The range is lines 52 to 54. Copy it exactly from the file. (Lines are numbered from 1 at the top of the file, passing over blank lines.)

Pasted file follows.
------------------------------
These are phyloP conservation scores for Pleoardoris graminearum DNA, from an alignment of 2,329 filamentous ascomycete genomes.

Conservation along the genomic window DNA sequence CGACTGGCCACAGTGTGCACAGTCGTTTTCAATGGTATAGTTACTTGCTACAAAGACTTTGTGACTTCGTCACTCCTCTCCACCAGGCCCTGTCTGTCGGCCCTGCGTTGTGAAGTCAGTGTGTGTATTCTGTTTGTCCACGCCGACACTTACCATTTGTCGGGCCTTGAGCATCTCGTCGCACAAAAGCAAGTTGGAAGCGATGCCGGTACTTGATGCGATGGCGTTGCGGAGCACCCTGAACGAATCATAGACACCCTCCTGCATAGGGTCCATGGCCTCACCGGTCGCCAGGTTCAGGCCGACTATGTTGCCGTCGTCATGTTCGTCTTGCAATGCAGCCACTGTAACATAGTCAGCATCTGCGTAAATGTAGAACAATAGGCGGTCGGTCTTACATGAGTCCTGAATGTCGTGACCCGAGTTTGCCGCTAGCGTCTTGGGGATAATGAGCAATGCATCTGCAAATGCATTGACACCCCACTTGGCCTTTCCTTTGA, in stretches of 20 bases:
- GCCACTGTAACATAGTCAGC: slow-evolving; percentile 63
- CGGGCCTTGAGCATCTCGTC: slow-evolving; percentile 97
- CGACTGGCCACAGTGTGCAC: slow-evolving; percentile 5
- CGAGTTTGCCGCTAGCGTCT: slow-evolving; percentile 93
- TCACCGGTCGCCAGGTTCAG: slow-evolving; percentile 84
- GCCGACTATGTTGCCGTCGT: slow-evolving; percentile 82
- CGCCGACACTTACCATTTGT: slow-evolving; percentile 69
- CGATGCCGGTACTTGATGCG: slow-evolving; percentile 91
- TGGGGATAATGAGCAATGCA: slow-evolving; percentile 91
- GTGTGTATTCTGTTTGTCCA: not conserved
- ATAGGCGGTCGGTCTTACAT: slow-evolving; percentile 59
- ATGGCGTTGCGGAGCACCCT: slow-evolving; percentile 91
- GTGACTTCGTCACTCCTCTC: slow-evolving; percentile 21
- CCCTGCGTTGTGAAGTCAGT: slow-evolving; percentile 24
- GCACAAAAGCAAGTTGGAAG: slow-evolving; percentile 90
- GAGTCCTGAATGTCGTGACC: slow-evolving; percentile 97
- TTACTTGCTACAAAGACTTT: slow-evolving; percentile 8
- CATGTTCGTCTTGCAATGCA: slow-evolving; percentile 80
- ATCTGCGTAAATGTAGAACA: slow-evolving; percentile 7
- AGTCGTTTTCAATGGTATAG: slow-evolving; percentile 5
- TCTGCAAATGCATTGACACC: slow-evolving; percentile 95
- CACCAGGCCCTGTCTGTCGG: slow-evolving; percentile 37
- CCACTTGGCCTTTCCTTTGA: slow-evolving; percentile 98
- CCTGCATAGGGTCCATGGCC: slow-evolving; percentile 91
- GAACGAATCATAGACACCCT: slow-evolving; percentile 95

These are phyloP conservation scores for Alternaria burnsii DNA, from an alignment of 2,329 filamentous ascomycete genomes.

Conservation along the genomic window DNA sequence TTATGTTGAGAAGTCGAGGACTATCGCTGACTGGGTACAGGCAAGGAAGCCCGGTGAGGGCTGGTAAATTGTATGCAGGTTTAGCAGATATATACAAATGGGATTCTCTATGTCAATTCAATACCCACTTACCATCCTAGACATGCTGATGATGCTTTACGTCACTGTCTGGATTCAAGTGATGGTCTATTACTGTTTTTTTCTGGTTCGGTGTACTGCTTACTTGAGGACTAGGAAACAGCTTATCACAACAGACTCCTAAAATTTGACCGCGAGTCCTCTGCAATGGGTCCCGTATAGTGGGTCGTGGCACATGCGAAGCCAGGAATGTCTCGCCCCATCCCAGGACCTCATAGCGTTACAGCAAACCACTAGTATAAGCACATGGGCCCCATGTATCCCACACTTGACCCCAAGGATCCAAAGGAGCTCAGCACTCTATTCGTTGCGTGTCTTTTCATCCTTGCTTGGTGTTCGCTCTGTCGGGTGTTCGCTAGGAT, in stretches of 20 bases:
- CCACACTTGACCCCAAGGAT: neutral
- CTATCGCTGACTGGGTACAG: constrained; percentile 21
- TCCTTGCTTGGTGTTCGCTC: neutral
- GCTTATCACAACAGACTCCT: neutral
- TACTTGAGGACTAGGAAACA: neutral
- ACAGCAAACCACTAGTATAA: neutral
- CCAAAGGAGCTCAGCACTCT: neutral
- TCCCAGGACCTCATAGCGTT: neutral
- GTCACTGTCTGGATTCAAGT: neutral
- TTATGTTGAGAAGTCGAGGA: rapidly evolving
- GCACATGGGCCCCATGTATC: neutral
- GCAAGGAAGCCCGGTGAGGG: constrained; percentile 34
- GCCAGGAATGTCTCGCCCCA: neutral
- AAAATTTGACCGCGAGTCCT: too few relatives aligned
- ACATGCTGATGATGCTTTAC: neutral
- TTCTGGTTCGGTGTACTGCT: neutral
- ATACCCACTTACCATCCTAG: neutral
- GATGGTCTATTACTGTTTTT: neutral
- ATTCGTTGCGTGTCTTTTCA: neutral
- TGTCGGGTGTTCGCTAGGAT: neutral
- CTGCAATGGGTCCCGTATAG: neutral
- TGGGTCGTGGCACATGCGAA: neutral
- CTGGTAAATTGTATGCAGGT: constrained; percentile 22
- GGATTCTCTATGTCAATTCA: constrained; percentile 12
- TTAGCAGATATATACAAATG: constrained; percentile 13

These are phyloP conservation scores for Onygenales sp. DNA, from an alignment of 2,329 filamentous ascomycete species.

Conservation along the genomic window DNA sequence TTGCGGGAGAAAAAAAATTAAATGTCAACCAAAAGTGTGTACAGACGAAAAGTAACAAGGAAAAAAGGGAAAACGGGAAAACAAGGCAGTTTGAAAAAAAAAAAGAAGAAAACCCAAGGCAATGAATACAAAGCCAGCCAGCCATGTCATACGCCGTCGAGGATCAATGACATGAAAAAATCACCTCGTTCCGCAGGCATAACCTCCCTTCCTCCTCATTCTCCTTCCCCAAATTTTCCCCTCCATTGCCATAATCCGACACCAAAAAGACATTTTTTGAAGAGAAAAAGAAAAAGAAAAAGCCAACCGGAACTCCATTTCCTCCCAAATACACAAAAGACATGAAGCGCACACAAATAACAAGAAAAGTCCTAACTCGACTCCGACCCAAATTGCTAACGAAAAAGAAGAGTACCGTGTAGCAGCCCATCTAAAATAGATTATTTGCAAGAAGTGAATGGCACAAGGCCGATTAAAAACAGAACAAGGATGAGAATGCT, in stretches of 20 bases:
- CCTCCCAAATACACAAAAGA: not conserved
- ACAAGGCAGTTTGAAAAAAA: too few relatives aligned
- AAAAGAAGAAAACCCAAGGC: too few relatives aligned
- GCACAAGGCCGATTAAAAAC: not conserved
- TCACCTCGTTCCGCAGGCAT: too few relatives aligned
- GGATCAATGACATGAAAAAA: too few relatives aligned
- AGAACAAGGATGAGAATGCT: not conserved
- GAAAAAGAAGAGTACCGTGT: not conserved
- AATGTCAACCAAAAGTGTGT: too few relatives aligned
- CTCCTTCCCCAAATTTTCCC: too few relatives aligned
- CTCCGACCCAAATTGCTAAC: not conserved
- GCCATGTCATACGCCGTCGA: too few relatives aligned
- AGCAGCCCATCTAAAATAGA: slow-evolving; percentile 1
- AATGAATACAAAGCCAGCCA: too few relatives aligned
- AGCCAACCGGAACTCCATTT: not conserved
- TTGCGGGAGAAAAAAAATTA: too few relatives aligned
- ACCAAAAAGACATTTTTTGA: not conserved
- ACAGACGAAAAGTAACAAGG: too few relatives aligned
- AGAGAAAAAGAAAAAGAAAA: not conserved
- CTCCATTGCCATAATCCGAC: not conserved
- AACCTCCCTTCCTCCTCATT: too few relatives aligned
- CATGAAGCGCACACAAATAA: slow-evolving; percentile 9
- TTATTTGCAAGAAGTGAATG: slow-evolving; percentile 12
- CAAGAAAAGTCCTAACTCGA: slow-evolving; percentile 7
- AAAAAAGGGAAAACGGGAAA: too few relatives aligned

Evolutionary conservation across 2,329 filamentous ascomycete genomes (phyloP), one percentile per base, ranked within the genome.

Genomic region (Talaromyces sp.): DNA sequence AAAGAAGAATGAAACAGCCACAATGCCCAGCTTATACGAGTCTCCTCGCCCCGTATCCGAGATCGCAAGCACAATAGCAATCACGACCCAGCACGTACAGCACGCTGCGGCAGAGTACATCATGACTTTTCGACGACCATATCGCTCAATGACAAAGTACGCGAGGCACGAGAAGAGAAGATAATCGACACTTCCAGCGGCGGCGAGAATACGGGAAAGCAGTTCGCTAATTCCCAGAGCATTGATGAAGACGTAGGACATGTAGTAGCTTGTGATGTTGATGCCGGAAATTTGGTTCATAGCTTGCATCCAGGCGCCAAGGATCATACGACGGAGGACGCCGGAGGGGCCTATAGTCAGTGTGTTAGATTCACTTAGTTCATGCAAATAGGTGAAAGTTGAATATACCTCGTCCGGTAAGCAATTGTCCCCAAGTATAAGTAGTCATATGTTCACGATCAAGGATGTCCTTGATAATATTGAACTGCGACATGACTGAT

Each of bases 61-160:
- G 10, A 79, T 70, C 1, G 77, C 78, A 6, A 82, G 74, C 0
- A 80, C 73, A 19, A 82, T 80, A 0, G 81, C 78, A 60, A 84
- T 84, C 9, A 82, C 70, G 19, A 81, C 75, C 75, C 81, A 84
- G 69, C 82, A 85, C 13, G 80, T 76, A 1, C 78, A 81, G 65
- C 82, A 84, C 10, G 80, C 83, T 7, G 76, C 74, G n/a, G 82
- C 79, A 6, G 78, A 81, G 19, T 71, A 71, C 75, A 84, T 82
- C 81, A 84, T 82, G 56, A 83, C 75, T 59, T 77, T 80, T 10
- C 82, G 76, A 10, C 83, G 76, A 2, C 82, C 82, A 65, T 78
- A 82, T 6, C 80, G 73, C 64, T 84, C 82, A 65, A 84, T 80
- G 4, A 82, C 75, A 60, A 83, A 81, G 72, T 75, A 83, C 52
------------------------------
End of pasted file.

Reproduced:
- CTGGTAAATTGTATGCAGGT: constrained; percentile 22
- GGATTCTCTATGTCAATTCA: constrained; percentile 12
- TTAGCAGATATATACAAATG: constrained; percentile 13